Preparing for a VBAC with Hypnobirthing

Although down from a high of 32.9% in 2009, cesarean births in the United States have risen from 5% in 1970 to 31.9% in 2016, which was the last year of national statistics posted by the CDC.

With this rise has also come the increase in mothers with previous cesareans educating themselves about TOLAC (trial of labor after cesarean) and VBAC (vaginal birth after cesarean delivery). While every trial of labor after cesarean won’t end in a vaginal delivery, the success rates for VBAC, according to the ACOG Practice Bulletin published in November 2017, are 60-80%.

Renee Bradfield, HPCE, of The Birth Space, is a certified hypnobirthing teacher and postnatal doula in Australia. She is the mother of two, the second of which was delivered during a TOLOC that resulted in a successful VBAC. Renee and I connected via Instagram where I stumbled upon a link to her moving VBAC birth story.

Preparing for VBAC | Renee Bradfield, Certified Hypnobirthing Practitioner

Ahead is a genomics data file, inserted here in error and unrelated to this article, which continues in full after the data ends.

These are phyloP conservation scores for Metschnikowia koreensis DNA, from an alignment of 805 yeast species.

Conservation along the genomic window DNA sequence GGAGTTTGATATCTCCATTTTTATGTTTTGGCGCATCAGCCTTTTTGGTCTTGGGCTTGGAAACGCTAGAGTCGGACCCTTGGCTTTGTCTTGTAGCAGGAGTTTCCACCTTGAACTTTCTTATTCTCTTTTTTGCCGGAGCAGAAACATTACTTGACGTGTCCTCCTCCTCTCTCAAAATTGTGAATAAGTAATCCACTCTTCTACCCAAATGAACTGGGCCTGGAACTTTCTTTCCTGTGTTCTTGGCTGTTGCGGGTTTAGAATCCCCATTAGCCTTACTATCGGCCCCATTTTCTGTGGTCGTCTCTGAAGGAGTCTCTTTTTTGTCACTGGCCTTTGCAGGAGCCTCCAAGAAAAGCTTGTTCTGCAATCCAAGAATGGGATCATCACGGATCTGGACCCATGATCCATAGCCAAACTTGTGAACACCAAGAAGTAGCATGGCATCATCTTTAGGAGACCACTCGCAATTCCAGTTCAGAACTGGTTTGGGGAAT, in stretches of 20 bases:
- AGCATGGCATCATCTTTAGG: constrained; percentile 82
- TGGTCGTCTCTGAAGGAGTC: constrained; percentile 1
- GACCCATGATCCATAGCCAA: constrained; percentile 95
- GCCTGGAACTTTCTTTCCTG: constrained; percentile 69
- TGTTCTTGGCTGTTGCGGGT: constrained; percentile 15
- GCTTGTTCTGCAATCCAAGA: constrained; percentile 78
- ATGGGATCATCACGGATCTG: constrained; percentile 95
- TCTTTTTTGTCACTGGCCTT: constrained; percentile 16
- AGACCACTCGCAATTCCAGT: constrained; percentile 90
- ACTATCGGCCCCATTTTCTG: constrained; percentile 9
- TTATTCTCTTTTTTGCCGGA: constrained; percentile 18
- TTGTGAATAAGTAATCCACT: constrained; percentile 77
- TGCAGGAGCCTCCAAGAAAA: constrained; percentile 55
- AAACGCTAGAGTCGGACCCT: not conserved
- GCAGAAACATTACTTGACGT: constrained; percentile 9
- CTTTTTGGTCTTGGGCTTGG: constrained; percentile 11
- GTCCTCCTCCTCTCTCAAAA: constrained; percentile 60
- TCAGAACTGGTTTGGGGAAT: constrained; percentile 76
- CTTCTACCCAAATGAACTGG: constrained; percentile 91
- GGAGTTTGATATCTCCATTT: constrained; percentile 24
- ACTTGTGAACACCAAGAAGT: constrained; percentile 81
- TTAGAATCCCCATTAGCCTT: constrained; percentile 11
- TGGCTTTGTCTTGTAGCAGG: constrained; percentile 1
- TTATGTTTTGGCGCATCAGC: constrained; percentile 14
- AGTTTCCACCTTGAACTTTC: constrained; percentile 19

Here, she shares some tips for preparing for a successful VBAC, as well as how she utilized Hynpobirthing during her own pregnancy and delivery.

Choosing a VBAC

I’ve known many moms who would like to try for a VBAC and get overwhelmed with all of the planning, especially conflicting information. Once you made the decision to have a VBAC, what did you do next?

Once I had read all the current evidence and decided a VBAC was the safest option, I joined support groups online and read every birth story, I read books (Juju Sundin, Ina May, Grantly Dick-Read) and started to prepare my mind with self-hypnosis tracks.

Read More

Breastfeeding Twins: Advice from Lactation Consultant and Twin Mom Kathryn Stagg, IBCLC

Kathryn Stagg, IBCLC, is a UK-based Lactation Consultant certified by the International Board of Lactation Consultant Examiners. Her philosophy, as she puts it, “empowers and enables mums to fulfill and surpass their breastfeeding goals with factual, evidence based information and emotional support. With these tools, women are amazing and can overcome unimaginable difficulties.”Breastfeeding Twins